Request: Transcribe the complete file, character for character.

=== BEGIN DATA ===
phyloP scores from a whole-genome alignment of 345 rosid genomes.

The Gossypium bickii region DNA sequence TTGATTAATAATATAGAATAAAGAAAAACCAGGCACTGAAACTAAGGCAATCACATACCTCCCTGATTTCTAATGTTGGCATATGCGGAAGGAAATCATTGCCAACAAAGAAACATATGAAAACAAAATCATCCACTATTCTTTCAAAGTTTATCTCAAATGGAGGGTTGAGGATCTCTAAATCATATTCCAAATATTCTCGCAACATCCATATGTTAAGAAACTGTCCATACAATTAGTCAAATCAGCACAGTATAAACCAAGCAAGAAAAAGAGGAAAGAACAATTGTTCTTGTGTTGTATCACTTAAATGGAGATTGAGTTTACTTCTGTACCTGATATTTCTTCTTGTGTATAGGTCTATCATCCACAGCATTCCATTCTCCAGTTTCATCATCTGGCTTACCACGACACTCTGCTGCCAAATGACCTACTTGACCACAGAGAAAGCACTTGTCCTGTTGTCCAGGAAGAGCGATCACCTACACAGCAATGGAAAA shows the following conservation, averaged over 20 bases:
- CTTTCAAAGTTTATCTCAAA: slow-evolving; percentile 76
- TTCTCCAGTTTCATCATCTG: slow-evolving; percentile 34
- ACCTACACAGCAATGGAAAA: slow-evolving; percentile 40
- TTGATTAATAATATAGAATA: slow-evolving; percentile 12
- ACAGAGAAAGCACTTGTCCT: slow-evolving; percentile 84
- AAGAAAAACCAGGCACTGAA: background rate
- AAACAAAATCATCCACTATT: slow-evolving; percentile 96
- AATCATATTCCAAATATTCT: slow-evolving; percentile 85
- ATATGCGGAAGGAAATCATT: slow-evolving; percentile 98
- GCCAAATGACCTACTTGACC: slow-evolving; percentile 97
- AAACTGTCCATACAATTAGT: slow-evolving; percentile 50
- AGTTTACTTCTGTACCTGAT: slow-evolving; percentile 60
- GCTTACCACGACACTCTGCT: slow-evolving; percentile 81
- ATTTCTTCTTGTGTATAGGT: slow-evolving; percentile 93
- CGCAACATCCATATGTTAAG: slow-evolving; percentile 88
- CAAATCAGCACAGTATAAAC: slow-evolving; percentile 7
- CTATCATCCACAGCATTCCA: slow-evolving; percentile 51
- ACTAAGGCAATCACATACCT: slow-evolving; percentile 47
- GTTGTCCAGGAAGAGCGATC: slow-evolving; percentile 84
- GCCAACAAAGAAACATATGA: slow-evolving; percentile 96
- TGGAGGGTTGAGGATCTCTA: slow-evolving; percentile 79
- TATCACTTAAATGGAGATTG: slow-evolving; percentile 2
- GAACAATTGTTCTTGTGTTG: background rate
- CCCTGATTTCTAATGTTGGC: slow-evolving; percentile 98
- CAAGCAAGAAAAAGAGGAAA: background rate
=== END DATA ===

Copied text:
phyloP scores from a whole-genome alignment of 345 rosid genomes.

The Gossypium bickii region DNA sequence TTGATTAATAATATAGAATAAAGAAAAACCAGGCACTGAAACTAAGGCAATCACATACCTCCCTGATTTCTAATGTTGGCATATGCGGAAGGAAATCATTGCCAACAAAGAAACATATGAAAACAAAATCATCCACTATTCTTTCAAAGTTTATCTCAAATGGAGGGTTGAGGATCTCTAAATCATATTCCAAATATTCTCGCAACATCCATATGTTAAGAAACTGTCCATACAATTAGTCAAATCAGCACAGTATAAACCAAGCAAGAAAAAGAGGAAAGAACAATTGTTCTTGTGTTGTATCACTTAAATGGAGATTGAGTTTACTTCTGTACCTGATATTTCTTCTTGTGTATAGGTCTATCATCCACAGCATTCCATTCTCCAGTTTCATCATCTGGCTTACCACGACACTCTGCTGCCAAATGACCTACTTGACCACAGAGAAAGCACTTGTCCTGTTGTCCAGGAAGAGCGATCACCTACACAGCAATGGAAAA shows the following conservation, averaged over 20 bases:
- CTTTCAAAGTTTATCTCAAA: slow-evolving; percentile 76
- TTCTCCAGTTTCATCATCTG: slow-evolving; percentile 34
- ACCTACACAGCAATGGAAAA: slow-evolving; percentile 40
- TTGATTAATAATATAGAATA: slow-evolving; percentile 12
- ACAGAGAAAGCACTTGTCCT: slow-evolving; percentile 84
- AAGAAAAACCAGGCACTGAA: background rate
- AAACAAAATCATCCACTATT: slow-evolving; percentile 96
- AATCATATTCCAAATATTCT: slow-evolving; percentile 85
- ATATGCGGAAGGAAATCATT: slow-evolving; percentile 98
- GCCAAATGACCTACTTGACC: slow-evolving; percentile 97
- AAACTGTCCATACAATTAGT: slow-evolving; percentile 50
- AGTTTACTTCTGTACCTGAT: slow-evolving; percentile 60
- GCTTACCACGACACTCTGCT: slow-evolving; percentile 81
- ATTTCTTCTTGTGTATAGGT: slow-evolving; percentile 93
- CGCAACATCCATATGTTAAG: slow-evolving; percentile 88
- CAAATCAGCACAGTATAAAC: slow-evolving; percentile 7
- CTATCATCCACAGCATTCCA: slow-evolving; percentile 51
- ACTAAGGCAATCACATACCT: slow-evolving; percentile 47
- GTTGTCCAGGAAGAGCGATC: slow-evolving; percentile 84
- GCCAACAAAGAAACATATGA: slow-evolving; percentile 96
- TGGAGGGTTGAGGATCTCTA: slow-evolving; percentile 79
- TATCACTTAAATGGAGATTG: slow-evolving; percentile 2
- GAACAATTGTTCTTGTGTTG: background rate
- CCCTGATTTCTAATGTTGGC: slow-evolving; percentile 98
- CAAGCAAGAAAAAGAGGAAA: background rate